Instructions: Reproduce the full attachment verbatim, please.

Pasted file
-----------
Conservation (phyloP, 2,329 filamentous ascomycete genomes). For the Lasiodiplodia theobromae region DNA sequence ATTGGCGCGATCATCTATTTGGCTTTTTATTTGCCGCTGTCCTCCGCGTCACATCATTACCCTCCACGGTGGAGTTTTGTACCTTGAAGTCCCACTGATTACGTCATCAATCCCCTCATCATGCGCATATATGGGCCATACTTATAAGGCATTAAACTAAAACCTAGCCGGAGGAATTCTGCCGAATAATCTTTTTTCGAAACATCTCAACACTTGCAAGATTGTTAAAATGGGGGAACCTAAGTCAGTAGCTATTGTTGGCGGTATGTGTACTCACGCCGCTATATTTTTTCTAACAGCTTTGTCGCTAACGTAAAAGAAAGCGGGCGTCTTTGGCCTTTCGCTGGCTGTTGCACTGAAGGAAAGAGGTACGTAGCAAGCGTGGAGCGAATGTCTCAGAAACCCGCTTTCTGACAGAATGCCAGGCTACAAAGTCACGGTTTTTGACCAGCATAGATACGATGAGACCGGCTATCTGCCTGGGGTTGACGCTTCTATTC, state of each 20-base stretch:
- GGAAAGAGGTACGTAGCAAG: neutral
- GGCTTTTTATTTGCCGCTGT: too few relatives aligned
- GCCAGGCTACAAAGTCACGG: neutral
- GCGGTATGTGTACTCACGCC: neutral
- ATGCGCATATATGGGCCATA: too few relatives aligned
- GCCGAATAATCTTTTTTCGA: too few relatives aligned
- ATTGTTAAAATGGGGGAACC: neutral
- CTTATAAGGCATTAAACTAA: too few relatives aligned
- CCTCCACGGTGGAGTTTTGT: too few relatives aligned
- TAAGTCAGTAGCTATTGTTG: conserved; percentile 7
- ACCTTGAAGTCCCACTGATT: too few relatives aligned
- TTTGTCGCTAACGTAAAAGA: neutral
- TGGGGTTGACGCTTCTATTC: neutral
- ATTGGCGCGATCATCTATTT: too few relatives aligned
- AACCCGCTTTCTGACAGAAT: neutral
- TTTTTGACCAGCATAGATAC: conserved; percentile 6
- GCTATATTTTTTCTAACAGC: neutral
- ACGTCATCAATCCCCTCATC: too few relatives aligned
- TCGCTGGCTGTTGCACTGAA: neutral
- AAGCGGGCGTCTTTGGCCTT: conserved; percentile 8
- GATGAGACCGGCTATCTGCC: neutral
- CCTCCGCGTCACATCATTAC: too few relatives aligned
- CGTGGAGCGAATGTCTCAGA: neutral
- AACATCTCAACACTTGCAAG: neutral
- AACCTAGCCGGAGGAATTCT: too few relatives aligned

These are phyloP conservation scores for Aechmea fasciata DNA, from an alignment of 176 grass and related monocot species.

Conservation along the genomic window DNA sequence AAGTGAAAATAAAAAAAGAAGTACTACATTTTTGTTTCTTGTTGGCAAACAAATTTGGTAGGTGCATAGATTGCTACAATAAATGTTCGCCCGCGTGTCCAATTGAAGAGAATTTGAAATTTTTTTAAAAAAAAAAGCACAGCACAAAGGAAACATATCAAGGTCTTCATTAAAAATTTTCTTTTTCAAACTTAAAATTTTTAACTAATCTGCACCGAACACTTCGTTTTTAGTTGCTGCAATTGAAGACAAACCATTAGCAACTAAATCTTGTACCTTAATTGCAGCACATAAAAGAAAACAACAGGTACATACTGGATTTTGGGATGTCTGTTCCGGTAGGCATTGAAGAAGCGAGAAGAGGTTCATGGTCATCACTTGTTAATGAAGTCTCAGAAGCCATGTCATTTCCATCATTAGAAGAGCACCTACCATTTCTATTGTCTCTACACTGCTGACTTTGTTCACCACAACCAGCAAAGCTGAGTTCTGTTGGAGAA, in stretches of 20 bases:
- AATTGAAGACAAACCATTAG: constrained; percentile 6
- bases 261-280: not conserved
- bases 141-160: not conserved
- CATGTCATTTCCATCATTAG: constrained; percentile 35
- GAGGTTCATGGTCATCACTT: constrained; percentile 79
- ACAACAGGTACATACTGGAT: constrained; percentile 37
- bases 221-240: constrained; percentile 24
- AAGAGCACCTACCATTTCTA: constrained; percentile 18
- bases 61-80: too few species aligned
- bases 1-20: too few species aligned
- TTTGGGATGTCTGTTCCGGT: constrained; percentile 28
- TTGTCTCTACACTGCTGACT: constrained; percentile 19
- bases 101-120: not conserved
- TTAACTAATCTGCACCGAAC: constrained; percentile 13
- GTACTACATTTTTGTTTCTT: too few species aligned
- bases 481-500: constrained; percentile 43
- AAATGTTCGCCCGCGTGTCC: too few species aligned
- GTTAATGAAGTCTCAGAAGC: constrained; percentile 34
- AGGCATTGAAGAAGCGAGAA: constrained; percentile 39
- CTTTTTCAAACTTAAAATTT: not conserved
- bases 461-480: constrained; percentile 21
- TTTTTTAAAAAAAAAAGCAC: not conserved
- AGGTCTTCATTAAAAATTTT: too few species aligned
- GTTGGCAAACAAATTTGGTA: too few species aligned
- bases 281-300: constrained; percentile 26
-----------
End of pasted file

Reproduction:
Conservation (phyloP, 2,329 filamentous ascomycete genomes). For the Lasiodiplodia theobromae region DNA sequence ATTGGCGCGATCATCTATTTGGCTTTTTATTTGCCGCTGTCCTCCGCGTCACATCATTACCCTCCACGGTGGAGTTTTGTACCTTGAAGTCCCACTGATTACGTCATCAATCCCCTCATCATGCGCATATATGGGCCATACTTATAAGGCATTAAACTAAAACCTAGCCGGAGGAATTCTGCCGAATAATCTTTTTTCGAAACATCTCAACACTTGCAAGATTGTTAAAATGGGGGAACCTAAGTCAGTAGCTATTGTTGGCGGTATGTGTACTCACGCCGCTATATTTTTTCTAACAGCTTTGTCGCTAACGTAAAAGAAAGCGGGCGTCTTTGGCCTTTCGCTGGCTGTTGCACTGAAGGAAAGAGGTACGTAGCAAGCGTGGAGCGAATGTCTCAGAAACCCGCTTTCTGACAGAATGCCAGGCTACAAAGTCACGGTTTTTGACCAGCATAGATACGATGAGACCGGCTATCTGCCTGGGGTTGACGCTTCTATTC, state of each 20-base stretch:
- GGAAAGAGGTACGTAGCAAG: neutral
- GGCTTTTTATTTGCCGCTGT: too few relatives aligned
- GCCAGGCTACAAAGTCACGG: neutral
- GCGGTATGTGTACTCACGCC: neutral
- ATGCGCATATATGGGCCATA: too few relatives aligned
- GCCGAATAATCTTTTTTCGA: too few relatives aligned
- ATTGTTAAAATGGGGGAACC: neutral
- CTTATAAGGCATTAAACTAA: too few relatives aligned
- CCTCCACGGTGGAGTTTTGT: too few relatives aligned
- TAAGTCAGTAGCTATTGTTG: conserved; percentile 7
- ACCTTGAAGTCCCACTGATT: too few relatives aligned
- TTTGTCGCTAACGTAAAAGA: neutral
- TGGGGTTGACGCTTCTATTC: neutral
- ATTGGCGCGATCATCTATTT: too few relatives aligned
- AACCCGCTTTCTGACAGAAT: neutral
- TTTTTGACCAGCATAGATAC: conserved; percentile 6
- GCTATATTTTTTCTAACAGC: neutral
- ACGTCATCAATCCCCTCATC: too few relatives aligned
- TCGCTGGCTGTTGCACTGAA: neutral
- AAGCGGGCGTCTTTGGCCTT: conserved; percentile 8
- GATGAGACCGGCTATCTGCC: neutral
- CCTCCGCGTCACATCATTAC: too few relatives aligned
- CGTGGAGCGAATGTCTCAGA: neutral
- AACATCTCAACACTTGCAAG: neutral
- AACCTAGCCGGAGGAATTCT: too few relatives aligned

These are phyloP conservation scores for Aechmea fasciata DNA, from an alignment of 176 grass and related monocot species.

Conservation along the genomic window DNA sequence AAGTGAAAATAAAAAAAGAAGTACTACATTTTTGTTTCTTGTTGGCAAACAAATTTGGTAGGTGCATAGATTGCTACAATAAATGTTCGCCCGCGTGTCCAATTGAAGAGAATTTGAAATTTTTTTAAAAAAAAAAGCACAGCACAAAGGAAACATATCAAGGTCTTCATTAAAAATTTTCTTTTTCAAACTTAAAATTTTTAACTAATCTGCACCGAACACTTCGTTTTTAGTTGCTGCAATTGAAGACAAACCATTAGCAACTAAATCTTGTACCTTAATTGCAGCACATAAAAGAAAACAACAGGTACATACTGGATTTTGGGATGTCTGTTCCGGTAGGCATTGAAGAAGCGAGAAGAGGTTCATGGTCATCACTTGTTAATGAAGTCTCAGAAGCCATGTCATTTCCATCATTAGAAGAGCACCTACCATTTCTATTGTCTCTACACTGCTGACTTTGTTCACCACAACCAGCAAAGCTGAGTTCTGTTGGAGAA, in stretches of 20 bases:
- AATTGAAGACAAACCATTAG: constrained; percentile 6
- bases 261-280: not conserved
- bases 141-160: not conserved
- CATGTCATTTCCATCATTAG: constrained; percentile 35
- GAGGTTCATGGTCATCACTT: constrained; percentile 79
- ACAACAGGTACATACTGGAT: constrained; percentile 37
- bases 221-240: constrained; percentile 24
- AAGAGCACCTACCATTTCTA: constrained; percentile 18
- bases 61-80: too few species aligned
- bases 1-20: too few species aligned
- TTTGGGATGTCTGTTCCGGT: constrained; percentile 28
- TTGTCTCTACACTGCTGACT: constrained; percentile 19
- bases 101-120: not conserved
- TTAACTAATCTGCACCGAAC: constrained; percentile 13
- GTACTACATTTTTGTTTCTT: too few species aligned
- bases 481-500: constrained; percentile 43
- AAATGTTCGCCCGCGTGTCC: too few species aligned
- GTTAATGAAGTCTCAGAAGC: constrained; percentile 34
- AGGCATTGAAGAAGCGAGAA: constrained; percentile 39
- CTTTTTCAAACTTAAAATTT: not conserved
- bases 461-480: constrained; percentile 21
- TTTTTTAAAAAAAAAAGCAC: not conserved
- AGGTCTTCATTAAAAATTTT: too few species aligned
- GTTGGCAAACAAATTTGGTA: too few species aligned
- bases 281-300: constrained; percentile 26